The Centers for Disease Control and Prevention (CDC) says about 80% of people who die from drowning are men. And long-term data also show that men are more likely to drown than women.
Frank Farley, lecturer in the Department of Educational Psychology Laura H. Carnell at Temple University, examined data from the Carnegie Hero Fund. Since the organization began awarding awards in 1904, many people have been awarded awards for saving people from drowning.
'Water is where you meet the most heroes,' said Farley. 'The ratio of male heroes here is 10: 1'.
Trying to help people struggling in the water is one reason men can be more likely to drown. But there are many other reasons men can put themselves in dangerous water situations, including less risk aversion.
'Men are more risk-taking,' says Linda Quan, an emergency doctor at Seattle Children's Hospital. 'They swim out of the protected area. They wear little life jackets. They can do more risky things, like jumping from above. '
Farley said the data he saw also supported this statement.
"Drowning is quite a physical problem," he said. "History has shown that men have an advantage (with risk) physically."
Research shows that men think about scenarios that may have other risks for women . Therefore, they may be less aware of the danger.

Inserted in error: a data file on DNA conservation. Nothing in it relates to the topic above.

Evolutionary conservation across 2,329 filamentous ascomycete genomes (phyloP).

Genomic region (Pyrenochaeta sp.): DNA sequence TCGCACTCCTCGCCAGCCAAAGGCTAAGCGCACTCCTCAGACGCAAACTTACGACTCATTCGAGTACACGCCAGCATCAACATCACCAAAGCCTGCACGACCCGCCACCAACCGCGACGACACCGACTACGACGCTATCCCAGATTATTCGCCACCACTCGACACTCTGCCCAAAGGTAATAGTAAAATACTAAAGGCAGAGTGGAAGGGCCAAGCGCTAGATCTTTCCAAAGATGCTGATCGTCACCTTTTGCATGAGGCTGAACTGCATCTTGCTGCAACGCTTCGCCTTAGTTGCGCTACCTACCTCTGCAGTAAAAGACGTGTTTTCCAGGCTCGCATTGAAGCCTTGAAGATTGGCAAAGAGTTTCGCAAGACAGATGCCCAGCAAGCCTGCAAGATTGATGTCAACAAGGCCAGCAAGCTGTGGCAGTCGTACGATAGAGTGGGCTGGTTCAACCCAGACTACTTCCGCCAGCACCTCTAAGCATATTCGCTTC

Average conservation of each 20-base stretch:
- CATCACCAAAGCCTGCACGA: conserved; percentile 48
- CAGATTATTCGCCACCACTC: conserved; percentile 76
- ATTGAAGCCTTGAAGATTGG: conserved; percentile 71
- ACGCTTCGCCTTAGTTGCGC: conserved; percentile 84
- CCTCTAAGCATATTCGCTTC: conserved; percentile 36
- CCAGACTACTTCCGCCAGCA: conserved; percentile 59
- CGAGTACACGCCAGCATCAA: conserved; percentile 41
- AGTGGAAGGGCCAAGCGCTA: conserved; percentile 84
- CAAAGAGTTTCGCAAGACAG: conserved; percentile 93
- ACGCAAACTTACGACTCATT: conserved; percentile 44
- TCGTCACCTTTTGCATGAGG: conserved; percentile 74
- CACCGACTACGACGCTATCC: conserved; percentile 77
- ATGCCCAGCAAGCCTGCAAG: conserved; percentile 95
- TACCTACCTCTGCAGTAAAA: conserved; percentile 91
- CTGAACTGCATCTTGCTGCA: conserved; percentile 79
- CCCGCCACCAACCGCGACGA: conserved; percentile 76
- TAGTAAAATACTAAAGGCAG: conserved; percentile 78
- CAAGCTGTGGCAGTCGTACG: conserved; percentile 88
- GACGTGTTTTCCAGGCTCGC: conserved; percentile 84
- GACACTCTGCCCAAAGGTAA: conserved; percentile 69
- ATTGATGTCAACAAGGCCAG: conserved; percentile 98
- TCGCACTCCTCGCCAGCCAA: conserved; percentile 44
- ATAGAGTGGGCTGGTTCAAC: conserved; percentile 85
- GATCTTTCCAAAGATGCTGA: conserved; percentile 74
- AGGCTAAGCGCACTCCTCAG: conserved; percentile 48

They often underestimate the risk, and are a bit too confident in their underwater skills.
'They often think' Oh, I can swim. I'm a good swimmer ', while actually turning out they might not be like that , ' BS. Quan said. 'They don't care much about overestimating their capabilities and underestimating risks'.
Moreover, men often suffer from peer pressure and are more likely to drink alcohol when swimming - both of which make them more likely to encounter dangerous situations.
"Alcohol" , BS. Quan said, "Your judgment and poisoning a range of other things are very useful in swimming, such as balance."
Although it sounds like experts are too strict with men, BS. Quan said many recent studies show that men and women have different brain reactions. There is a physiological reason behind all these choices.
'Men take longer to develop risk assessment and judgment skills. These brain centers take longer to develop in men, most must reach the age of 30 '.
In all age groups, young men are most likely to drown.
But this information should not make people desperate. There are many things you can do to encourage both men and women to be safe in the water - especially the use of life jackets, something that needs to be done automatically like a seatbelt.
What can parents do to help their son be safe? They should start early with telling children things like: 'These are things you are doing and not doing. We will wear life jackets. We will learn how to swim. We will swim near the lifeguard and we will not drink ' .
Establishing clear and firm boundaries for swimming from a young age means that both boys and men will make smarter decisions instinctively.
'We need to turn it all into a part of culture so that it becomes automatic and there's not much room for discretion , ' said BS. Quan said.